An investment project under consideration may influence the cash flows of other investment opportunities, or the existing projects or products. The incremental cash flow rule applies here; it tells us to identify all cash flows, direct or incidental, occurring as a result of the acceptance of an investment opportunity. It is, therefore, important to note that all incidental effects, in terms of cash flows, should be considered in the evaluation of an investment opportunity. Let us take some examples to illustrate this point.

Contingent Costs

A company is contemplating setting up a chemical plant in a remote, backward area of the state of Gujarat. The company can attract the working force for the plant only if it provides basic facilities such as residential houses, approach roads, schools and hospital to the employees. The estimates of cash flows of the chemical plant would include cash outlay to be incurred in creating these basic facilities for the employees.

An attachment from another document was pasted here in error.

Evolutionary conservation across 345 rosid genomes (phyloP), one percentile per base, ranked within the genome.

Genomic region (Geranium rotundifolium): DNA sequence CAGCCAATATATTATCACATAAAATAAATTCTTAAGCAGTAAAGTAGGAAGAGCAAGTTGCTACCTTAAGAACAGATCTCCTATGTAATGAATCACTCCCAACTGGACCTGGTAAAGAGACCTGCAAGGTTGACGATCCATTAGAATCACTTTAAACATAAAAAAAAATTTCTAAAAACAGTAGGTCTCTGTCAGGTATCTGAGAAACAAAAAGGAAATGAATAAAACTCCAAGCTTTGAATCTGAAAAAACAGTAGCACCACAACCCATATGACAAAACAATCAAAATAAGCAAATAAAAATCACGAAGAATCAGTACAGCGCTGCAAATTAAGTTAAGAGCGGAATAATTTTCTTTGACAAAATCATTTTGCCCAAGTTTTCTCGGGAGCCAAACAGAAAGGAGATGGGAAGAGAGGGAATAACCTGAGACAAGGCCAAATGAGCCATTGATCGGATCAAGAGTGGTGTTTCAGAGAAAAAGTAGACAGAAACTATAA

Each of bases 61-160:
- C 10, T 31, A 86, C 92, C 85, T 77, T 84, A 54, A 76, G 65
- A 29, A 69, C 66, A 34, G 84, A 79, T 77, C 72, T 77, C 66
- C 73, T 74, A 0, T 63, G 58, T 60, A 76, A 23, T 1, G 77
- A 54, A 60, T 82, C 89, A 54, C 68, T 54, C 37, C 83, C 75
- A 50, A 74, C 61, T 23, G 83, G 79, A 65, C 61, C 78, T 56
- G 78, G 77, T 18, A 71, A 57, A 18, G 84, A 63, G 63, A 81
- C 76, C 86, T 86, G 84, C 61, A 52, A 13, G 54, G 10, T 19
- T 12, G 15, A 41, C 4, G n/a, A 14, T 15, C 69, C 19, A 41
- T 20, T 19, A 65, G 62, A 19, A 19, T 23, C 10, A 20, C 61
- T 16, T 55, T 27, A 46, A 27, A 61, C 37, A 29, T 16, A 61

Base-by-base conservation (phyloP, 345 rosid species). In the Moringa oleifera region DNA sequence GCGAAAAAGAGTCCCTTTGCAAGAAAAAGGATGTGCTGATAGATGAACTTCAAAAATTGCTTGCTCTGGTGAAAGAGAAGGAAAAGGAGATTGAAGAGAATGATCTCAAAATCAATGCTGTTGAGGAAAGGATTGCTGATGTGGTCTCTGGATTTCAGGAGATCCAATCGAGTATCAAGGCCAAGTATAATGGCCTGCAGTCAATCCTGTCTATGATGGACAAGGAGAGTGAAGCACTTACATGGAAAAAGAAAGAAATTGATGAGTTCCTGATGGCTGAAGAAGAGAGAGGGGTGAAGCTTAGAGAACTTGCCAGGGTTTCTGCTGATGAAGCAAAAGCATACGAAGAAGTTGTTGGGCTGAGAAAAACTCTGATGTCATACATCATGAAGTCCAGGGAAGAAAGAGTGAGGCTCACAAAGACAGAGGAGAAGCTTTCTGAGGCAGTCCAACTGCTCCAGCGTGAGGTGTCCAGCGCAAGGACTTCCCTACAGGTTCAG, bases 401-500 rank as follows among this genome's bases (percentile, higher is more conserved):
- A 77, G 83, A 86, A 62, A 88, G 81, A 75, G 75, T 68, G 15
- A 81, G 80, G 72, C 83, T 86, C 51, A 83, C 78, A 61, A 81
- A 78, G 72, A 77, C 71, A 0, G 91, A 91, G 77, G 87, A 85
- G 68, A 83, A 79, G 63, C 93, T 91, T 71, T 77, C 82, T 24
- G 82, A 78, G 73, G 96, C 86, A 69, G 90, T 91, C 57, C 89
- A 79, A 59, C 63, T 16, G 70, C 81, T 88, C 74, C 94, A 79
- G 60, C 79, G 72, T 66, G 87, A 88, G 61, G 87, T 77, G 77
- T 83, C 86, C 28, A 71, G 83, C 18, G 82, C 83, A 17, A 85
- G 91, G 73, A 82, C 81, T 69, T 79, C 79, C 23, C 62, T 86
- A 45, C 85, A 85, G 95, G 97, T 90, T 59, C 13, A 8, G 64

A soft-drink manufacturer is considering the introduction of a new soft-drink, a low-calorie drink. The market research has indicated that the total market for soft drinks would be growing at 10 per cent. The company’s product, ‘Sip-It’, is anticipated to capture 20 per cent of the total soft-drink market. It is also revealed that one-sixth of the total volume of the new product would come from erosion of the company’s one of the existing products, ‘Fresh Cola’, a high-calorie drink. The cash flow estimates of ‘Sip-It’ should include this cannibalization effect, i.e., the lost contribution of the existing product, ‘Fresh Cola.’ Let us add some more information to the present example. The managing director of the soft drink company is not convinced that the sale of ‘Fresh Cola’ will be eroded because of the introduction of the new product, ‘Sip-It.’ His opinion is that if they do not introduce a lowcalorie drink like ‘Sip- It’, competitors would do so; therefore, sale of ‘Fresh Cola’ would be eroded, whether ‘Sip-It’ is introduced or not. If this is a correct information, then the lost contribution of ‘Fresh Cola’ cannot be considered in the evaluation of ‘Sip-It’.